However, I refer to the exhibition catalogues of my two international projects in collaboration with art educators, members of the InSEA or the HRV-InSEA: BOL/PAIN: Feeling of pain in digital photos of students aged 12–19, and PORUKE/MESS@GES: From: Students aged 12–19[6][7].

The first three photographs in the first catalogue express the children’s experience of pain related to the Homeland War.



1 Mirjana Tomašević Dančević (25. 3. 2020) Coronavirus, self-isolation, and earthquakes 22-23 March in Zagreb, Croatia/Koronavirus, samoizolacija i potresi u Zagrebu 22–23. 3. 2020.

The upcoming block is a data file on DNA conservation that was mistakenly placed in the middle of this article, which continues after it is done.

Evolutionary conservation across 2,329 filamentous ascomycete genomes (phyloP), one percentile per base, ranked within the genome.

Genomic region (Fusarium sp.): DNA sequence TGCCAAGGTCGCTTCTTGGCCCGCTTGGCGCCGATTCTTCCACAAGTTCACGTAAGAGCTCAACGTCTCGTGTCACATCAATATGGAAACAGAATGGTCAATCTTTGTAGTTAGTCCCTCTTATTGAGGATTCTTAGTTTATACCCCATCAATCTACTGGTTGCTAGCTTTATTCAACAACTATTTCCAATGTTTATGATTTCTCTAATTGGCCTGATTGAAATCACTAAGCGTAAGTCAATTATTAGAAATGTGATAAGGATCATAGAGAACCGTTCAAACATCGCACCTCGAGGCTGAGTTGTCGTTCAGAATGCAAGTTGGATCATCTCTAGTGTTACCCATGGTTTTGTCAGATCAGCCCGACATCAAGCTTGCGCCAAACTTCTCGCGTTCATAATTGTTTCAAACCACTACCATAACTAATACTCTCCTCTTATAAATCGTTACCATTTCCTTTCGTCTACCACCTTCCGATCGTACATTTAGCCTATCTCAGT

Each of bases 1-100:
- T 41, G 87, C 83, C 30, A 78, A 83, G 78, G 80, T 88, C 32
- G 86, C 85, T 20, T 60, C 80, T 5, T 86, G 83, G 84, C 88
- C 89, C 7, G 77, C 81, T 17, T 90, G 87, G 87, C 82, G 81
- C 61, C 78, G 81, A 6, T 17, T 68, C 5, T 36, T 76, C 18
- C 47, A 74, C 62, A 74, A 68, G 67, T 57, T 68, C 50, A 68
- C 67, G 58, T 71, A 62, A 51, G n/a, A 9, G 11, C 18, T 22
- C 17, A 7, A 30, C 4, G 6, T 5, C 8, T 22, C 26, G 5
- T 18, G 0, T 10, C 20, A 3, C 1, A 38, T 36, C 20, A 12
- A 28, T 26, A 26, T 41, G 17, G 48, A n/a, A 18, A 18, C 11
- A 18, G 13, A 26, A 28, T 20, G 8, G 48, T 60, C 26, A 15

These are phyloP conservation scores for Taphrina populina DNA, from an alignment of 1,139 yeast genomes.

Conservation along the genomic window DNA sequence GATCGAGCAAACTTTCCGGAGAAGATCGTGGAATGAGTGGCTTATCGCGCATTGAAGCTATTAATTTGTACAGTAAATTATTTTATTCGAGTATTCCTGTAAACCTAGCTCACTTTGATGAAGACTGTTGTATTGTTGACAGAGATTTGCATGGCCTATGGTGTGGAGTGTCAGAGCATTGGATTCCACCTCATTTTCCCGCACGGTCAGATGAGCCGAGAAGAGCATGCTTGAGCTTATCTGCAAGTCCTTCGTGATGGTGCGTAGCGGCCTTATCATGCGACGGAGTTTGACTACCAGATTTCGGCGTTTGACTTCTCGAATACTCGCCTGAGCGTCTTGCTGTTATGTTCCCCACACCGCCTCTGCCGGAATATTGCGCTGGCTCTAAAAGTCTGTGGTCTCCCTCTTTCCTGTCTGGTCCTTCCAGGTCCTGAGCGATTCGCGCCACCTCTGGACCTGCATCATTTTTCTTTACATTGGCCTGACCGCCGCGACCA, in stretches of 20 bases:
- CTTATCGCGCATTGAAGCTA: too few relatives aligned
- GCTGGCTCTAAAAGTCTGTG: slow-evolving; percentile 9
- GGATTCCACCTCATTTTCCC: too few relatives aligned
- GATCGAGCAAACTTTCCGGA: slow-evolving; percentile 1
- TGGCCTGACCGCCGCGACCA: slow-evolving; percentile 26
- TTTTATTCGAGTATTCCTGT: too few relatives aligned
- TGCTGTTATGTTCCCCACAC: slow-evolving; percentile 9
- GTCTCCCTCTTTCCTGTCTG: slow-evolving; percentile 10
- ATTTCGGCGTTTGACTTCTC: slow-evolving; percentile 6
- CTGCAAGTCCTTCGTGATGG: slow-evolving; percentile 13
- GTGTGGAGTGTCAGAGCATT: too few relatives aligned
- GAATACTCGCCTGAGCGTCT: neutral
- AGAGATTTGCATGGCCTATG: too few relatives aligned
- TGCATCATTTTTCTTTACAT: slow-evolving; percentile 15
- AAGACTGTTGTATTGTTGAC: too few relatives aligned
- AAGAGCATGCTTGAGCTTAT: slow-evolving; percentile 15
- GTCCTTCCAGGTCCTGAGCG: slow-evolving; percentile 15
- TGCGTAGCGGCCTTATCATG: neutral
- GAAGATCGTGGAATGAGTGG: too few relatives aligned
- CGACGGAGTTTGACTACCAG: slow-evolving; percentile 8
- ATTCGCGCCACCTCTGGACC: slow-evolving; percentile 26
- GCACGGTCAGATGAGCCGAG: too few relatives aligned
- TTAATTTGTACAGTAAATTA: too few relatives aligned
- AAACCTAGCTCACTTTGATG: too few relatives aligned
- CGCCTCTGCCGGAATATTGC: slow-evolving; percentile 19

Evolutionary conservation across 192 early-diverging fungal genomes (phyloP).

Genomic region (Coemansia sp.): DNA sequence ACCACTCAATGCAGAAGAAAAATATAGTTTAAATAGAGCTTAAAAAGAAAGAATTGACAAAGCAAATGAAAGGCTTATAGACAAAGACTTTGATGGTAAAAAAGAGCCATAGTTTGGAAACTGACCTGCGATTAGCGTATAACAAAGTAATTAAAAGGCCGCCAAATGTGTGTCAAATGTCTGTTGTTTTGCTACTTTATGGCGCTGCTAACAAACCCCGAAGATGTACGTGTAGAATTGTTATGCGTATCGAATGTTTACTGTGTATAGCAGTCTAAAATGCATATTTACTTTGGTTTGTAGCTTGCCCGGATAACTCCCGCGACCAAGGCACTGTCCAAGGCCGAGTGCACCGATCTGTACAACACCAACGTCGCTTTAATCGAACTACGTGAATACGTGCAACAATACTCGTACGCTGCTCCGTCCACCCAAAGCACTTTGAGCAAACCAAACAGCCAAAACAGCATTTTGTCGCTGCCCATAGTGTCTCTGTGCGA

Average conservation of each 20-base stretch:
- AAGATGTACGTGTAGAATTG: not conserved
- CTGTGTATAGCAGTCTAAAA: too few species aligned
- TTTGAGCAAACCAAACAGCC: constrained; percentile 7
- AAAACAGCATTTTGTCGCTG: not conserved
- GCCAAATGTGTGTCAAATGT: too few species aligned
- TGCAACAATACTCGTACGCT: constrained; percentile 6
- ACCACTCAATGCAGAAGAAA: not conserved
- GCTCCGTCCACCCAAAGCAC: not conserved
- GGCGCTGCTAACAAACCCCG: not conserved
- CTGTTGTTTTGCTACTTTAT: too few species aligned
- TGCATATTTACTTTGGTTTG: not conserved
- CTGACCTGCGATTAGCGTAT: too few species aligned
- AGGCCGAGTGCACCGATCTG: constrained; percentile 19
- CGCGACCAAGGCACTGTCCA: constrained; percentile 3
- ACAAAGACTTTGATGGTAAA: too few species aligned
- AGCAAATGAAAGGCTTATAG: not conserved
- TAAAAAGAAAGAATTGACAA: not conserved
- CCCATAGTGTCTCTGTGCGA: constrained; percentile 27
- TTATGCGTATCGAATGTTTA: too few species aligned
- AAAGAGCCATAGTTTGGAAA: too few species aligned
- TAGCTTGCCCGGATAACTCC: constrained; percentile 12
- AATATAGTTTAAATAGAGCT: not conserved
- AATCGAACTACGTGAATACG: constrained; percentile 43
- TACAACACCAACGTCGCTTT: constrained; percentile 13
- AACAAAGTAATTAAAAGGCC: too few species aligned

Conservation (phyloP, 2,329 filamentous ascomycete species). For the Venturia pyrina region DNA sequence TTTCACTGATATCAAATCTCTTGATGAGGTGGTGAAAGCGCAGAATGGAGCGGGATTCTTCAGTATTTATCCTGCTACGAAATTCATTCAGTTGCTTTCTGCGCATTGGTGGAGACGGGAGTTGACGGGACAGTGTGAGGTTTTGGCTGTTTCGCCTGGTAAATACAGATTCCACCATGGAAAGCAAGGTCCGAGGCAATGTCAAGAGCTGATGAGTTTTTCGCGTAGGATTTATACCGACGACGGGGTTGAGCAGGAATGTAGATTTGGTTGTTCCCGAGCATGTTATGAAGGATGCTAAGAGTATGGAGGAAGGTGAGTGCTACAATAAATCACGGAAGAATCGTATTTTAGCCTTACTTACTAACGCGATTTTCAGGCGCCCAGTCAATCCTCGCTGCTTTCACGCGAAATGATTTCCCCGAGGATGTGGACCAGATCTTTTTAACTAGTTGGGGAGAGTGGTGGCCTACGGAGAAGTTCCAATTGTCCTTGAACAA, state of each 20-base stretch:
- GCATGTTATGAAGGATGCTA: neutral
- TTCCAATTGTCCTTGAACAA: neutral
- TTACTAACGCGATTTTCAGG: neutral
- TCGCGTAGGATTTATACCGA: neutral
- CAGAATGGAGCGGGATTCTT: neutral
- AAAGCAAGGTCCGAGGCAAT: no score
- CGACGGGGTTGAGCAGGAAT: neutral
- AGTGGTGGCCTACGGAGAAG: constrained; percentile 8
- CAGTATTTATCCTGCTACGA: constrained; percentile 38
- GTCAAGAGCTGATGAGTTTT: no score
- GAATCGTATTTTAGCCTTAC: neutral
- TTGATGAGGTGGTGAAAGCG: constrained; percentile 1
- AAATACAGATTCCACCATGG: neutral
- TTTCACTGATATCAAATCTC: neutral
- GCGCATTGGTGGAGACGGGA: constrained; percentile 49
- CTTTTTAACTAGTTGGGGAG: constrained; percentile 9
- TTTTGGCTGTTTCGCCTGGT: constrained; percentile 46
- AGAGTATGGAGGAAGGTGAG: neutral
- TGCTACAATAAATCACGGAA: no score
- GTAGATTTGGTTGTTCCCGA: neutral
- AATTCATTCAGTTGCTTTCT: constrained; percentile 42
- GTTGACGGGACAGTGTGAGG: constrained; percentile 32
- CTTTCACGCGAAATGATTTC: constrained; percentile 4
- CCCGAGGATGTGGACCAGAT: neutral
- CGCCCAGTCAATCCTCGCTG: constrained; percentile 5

2 UNESCO (n.d.) The International Arts Education Week.​​ (26. 5. 2020)
3 UNESCO (25. 5. 2020) The Announcement of International Arts Education Week. (26. 5. 2020)
4 WAAE (n.d.) 2020 Celebration. (22. 5. 2020)
5 InSEA (18. 5. 2020) (20. 5. 2020)
6 Tomasevic Dancevic, Mirjana (2011) BOL/PAIN : Osjećaj boli u radovima učenika od 12 do 19 god. izražen u mediju digitalne fotografije / Feeling of pain in digital photos of students aged 12 – 19. HRV-InSEA. Izložbeni salon Miele, Zagreb, 19–31. 12. 2011
7 Tomasevic Dancevic, Mirjana (2013) PORUKE/MESS@GES : From: Učenice i učenici od 12 do 19 godina / From: Students aged 12 – 19. HRV-InSEA. Muzej suvremene umjetnosti u Zagrebu, Školica, 12–22. 9. 2013